By even mentioning this I’m making myself sound like the Grinch. How dare I not be cheerful, I’m asked, as I’m handed a candy cane from someone in a reindeer sweater and Santa Claus hat, with “Jingle Bells” in the background.
“Jingle Bells” doesn’t even say anything about Christmas, they argue. Oh, touche, hadn’t thought of that. Hadn’t considered that it’s played among the numerous other Christmas things – wreaths, Santas, pine trees, mistletoe and the enormous Santa Claus factory with a train running through it in the middle of the mall – should I continue? No, because I’d never stop.
What most people don’t realize is that while everyone grows up and experiences the subtle loss of magic the holidays once held over them as children, it’s different for people who don’t celebrate Christmas: If they celebrate other holidays, they’re still reminded of Christmas in public, just like everyone else is. The difference is we aren’t reminded of our holiday. It’s uncomfortably inhibiting, and disables you from remembering that it’s Hanukkah until you see your own decorations at home. They are reminders that here we celebrate and get excited for Hanukkah.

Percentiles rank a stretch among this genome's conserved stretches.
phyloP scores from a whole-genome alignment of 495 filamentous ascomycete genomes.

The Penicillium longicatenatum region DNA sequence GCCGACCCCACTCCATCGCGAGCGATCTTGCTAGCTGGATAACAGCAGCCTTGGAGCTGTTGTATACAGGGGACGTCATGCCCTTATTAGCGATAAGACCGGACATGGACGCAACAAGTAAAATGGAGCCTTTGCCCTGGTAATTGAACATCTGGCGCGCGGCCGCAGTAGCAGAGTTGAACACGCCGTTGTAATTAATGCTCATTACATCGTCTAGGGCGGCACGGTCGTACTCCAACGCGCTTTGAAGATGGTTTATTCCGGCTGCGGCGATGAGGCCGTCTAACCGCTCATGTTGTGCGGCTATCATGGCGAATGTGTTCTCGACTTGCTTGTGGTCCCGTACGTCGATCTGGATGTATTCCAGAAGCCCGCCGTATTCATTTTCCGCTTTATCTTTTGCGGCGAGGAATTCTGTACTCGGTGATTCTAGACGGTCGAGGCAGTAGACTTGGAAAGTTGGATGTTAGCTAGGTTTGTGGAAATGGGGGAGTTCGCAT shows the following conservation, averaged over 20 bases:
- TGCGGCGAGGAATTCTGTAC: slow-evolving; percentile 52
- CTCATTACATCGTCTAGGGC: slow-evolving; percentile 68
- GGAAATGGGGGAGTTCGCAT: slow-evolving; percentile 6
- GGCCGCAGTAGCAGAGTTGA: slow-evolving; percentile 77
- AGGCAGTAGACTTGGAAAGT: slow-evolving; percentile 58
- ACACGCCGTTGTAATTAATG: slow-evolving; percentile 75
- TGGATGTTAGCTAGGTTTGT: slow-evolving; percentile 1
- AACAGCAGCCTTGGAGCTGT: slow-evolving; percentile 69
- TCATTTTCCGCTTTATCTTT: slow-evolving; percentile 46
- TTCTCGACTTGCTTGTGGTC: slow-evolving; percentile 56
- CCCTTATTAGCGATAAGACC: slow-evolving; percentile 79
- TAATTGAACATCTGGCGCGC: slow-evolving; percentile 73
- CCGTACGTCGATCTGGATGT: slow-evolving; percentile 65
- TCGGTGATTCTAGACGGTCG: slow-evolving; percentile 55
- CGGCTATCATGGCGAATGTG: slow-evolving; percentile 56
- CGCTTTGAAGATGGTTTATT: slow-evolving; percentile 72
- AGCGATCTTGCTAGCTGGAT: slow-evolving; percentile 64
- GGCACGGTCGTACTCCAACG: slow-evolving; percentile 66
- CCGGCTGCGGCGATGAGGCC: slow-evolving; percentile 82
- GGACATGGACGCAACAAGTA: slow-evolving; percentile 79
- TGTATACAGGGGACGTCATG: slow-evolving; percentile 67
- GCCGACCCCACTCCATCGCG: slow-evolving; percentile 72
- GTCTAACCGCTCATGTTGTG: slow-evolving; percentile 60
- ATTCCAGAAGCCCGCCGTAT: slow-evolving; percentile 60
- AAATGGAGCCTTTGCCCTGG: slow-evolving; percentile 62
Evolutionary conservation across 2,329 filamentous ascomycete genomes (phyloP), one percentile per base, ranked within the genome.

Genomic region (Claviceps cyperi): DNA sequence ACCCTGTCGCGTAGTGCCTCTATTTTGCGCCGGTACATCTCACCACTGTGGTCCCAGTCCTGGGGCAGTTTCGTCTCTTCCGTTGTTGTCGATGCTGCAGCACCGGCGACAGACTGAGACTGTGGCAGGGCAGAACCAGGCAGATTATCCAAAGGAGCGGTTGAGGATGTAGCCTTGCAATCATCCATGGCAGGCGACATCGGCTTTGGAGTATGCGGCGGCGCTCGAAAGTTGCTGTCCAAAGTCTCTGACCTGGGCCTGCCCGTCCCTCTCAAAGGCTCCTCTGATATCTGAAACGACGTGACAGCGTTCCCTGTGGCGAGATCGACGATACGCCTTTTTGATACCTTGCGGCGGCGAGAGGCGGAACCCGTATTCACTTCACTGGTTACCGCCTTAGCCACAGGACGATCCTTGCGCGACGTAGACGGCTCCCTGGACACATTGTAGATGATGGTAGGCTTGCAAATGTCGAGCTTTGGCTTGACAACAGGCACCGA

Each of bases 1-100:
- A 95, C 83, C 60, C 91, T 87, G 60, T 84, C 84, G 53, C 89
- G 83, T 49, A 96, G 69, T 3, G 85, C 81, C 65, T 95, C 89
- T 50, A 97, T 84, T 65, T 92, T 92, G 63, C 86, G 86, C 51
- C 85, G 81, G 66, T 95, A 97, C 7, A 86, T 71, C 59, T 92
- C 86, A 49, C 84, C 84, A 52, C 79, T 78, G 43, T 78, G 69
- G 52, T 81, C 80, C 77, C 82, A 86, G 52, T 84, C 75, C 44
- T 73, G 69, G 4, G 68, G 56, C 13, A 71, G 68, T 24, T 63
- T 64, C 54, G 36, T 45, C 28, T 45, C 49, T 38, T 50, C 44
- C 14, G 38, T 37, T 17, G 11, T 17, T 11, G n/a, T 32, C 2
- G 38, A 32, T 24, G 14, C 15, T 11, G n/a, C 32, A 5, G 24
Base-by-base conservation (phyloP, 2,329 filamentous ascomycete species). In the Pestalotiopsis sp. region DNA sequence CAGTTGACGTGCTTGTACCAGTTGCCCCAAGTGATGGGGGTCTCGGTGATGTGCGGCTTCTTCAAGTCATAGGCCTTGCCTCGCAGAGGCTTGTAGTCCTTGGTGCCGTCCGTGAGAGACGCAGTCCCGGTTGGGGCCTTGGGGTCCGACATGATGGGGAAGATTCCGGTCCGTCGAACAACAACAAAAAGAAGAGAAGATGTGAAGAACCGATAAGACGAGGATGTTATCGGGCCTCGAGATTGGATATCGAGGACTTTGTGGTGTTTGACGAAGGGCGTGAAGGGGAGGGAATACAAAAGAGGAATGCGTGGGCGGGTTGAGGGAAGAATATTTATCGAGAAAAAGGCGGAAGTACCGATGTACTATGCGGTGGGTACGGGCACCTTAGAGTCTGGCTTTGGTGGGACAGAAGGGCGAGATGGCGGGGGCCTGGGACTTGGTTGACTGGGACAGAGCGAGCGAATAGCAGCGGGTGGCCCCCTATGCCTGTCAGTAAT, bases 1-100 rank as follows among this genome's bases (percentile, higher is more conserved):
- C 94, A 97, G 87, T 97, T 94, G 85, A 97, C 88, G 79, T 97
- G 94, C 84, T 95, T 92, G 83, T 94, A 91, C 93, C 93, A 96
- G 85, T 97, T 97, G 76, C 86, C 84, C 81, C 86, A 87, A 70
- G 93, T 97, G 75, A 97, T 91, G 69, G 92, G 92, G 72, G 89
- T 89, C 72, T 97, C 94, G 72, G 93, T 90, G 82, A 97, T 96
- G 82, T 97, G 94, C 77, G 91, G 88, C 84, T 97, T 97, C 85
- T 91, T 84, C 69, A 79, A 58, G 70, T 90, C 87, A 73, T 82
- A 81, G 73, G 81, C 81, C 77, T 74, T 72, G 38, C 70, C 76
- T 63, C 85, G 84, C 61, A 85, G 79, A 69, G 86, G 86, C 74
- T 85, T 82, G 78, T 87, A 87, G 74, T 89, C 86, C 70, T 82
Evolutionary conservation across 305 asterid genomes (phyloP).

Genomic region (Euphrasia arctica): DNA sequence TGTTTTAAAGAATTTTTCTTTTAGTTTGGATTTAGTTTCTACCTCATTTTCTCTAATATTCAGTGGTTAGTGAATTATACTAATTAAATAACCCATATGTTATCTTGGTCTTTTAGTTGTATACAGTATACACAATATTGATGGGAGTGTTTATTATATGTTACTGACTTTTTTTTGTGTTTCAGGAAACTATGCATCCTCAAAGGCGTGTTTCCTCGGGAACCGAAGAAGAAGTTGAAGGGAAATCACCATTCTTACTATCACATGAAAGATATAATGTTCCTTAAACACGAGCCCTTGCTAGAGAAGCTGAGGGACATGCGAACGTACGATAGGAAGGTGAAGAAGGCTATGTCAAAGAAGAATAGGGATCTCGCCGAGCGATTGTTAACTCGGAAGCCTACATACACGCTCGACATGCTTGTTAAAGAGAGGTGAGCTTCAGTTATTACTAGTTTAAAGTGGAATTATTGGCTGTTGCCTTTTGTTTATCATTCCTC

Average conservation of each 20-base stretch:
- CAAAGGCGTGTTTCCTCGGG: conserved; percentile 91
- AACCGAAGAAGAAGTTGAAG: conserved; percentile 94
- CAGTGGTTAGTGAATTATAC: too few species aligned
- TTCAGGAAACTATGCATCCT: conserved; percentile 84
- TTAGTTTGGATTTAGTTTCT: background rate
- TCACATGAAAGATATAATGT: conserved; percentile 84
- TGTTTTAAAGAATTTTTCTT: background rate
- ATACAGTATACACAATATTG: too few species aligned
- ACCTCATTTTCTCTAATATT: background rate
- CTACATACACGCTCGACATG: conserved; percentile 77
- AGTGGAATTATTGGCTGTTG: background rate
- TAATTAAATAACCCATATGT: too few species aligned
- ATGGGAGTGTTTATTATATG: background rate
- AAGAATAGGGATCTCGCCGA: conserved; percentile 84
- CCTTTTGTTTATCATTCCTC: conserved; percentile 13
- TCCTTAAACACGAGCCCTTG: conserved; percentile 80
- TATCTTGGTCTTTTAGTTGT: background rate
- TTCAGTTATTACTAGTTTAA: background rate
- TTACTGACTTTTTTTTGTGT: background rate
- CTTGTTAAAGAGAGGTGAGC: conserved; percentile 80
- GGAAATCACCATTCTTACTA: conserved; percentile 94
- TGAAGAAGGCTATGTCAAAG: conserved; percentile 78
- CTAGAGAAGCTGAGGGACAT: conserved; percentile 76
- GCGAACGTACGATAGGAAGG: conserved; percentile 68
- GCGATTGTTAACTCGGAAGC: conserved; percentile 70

I have attempted to be excited about Christmas. I want to enjoy the Grinch and Santa Claus. But I can’t because I simply do not celebrate that holiday. You do, which is perfectly fine. I’m excited for you that you celebrate it.
But please leave me be.
This is a glimpse into the world of what it’s like for people who don’t celebrate Christmas, because there are a lot of us. There’s a connection during December between those of us who don’t celebrate Christmas that people who do won’t quite ever understand. Maybe this will help.
Carly Wittman is a resident of Portland.